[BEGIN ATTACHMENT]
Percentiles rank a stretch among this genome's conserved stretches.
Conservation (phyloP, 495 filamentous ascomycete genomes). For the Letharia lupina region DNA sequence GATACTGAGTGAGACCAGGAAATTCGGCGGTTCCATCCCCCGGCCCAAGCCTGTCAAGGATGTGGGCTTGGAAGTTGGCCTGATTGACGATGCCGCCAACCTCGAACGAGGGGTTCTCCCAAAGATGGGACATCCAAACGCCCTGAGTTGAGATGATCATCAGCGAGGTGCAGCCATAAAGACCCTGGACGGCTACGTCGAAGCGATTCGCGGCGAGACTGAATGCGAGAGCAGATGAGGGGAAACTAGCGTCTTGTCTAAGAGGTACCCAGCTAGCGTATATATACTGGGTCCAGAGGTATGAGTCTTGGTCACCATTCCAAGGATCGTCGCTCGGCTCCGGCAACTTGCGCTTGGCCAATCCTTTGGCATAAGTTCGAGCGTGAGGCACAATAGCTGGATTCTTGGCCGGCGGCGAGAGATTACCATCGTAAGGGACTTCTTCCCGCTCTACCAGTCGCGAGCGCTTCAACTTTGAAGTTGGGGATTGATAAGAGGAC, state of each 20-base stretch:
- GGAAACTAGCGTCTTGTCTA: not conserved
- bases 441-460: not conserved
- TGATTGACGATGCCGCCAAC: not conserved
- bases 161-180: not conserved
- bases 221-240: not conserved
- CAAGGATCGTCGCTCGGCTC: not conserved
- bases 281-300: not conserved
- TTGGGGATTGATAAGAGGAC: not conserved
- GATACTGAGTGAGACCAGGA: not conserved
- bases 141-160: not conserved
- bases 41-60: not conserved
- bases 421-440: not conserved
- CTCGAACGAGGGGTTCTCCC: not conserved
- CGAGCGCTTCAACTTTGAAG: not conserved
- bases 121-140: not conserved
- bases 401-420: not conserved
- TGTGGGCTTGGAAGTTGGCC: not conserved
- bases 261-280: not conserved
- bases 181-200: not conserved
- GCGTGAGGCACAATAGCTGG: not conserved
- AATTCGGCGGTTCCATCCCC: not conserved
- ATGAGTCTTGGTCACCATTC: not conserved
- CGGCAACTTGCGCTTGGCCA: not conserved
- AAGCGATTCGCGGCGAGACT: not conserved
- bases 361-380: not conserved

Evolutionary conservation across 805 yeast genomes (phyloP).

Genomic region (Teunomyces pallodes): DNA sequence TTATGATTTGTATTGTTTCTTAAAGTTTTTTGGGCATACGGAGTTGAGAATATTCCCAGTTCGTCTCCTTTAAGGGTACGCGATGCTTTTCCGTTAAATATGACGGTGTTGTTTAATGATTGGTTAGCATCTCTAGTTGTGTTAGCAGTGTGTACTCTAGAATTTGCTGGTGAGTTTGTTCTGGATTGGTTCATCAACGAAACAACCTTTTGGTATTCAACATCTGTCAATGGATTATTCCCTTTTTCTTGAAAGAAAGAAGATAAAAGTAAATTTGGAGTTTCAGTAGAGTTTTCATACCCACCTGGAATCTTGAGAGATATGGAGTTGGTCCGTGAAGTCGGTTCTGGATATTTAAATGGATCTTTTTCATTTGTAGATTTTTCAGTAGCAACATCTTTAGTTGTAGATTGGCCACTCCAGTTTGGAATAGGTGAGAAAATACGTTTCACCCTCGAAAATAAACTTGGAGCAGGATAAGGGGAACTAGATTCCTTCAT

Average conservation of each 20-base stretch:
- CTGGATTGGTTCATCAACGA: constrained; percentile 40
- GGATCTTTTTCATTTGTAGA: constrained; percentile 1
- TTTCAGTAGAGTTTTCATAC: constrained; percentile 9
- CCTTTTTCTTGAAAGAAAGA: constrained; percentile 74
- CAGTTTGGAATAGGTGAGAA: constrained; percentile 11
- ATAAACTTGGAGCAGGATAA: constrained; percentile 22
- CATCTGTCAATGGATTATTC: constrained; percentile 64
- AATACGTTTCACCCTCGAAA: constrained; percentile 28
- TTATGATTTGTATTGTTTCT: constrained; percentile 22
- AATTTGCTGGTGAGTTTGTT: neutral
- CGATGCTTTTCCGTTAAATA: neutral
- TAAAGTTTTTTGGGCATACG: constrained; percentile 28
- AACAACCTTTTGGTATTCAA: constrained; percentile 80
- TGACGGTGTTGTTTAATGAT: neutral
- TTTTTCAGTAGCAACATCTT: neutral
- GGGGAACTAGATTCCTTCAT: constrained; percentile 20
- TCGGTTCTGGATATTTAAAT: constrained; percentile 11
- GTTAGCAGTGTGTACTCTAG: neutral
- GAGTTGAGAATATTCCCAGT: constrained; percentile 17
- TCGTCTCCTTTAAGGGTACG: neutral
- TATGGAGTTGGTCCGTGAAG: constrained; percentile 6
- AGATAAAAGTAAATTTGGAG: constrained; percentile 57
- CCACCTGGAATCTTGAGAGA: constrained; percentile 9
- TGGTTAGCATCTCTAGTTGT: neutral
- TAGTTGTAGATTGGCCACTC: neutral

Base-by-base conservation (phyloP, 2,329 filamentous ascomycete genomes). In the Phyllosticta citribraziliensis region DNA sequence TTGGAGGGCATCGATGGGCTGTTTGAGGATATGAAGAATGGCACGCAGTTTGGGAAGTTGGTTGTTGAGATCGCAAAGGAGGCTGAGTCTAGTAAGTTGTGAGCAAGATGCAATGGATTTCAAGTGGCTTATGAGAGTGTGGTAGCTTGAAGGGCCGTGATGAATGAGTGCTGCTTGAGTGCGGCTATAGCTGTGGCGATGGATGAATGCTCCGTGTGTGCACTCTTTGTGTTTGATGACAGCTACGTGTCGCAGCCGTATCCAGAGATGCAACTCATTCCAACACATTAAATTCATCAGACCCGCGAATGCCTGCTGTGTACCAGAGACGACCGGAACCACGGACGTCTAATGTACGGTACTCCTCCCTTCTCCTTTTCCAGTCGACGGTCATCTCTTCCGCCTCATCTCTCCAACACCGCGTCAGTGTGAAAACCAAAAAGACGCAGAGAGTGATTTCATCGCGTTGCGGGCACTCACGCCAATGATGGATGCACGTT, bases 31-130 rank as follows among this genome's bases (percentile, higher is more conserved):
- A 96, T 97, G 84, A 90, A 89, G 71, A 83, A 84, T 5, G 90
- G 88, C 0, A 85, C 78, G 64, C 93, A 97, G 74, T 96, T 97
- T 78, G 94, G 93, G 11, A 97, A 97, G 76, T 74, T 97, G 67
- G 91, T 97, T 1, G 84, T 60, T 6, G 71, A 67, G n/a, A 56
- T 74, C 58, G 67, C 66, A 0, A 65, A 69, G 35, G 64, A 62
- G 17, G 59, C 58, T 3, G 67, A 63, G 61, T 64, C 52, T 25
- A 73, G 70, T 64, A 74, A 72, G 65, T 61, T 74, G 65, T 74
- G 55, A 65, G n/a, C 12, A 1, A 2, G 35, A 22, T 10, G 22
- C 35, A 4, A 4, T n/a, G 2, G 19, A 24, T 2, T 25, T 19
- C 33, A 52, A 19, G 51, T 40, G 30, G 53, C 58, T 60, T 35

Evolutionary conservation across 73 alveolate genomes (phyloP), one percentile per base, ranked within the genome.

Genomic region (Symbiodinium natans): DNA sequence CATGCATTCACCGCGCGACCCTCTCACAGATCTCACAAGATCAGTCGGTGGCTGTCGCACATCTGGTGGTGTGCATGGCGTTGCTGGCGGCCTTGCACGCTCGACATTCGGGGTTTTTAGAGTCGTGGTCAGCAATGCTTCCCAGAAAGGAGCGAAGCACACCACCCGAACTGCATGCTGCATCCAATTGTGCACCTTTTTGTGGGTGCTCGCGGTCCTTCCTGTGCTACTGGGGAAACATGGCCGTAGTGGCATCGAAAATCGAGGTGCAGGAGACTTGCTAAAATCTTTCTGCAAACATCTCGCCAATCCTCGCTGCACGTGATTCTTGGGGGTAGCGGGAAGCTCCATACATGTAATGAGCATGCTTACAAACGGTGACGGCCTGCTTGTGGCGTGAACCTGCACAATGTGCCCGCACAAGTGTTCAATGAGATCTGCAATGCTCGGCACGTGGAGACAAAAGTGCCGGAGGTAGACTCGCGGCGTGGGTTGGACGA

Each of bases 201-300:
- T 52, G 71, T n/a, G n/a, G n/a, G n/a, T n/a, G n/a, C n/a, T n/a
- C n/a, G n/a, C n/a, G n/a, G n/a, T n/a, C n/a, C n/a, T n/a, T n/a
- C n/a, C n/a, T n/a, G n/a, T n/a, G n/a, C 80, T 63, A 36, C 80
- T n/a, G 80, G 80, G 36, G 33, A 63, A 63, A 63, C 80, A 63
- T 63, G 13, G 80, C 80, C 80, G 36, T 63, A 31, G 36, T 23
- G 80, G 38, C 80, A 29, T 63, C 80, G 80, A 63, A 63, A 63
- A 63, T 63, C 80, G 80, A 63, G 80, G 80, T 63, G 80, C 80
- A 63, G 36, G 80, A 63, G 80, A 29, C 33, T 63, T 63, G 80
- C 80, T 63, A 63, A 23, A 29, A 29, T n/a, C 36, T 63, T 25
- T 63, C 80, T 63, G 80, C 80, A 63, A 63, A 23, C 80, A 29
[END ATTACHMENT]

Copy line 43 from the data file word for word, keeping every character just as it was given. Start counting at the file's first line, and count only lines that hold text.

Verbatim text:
- AACAACCTTTTGGTATTCAA: constrained; percentile 80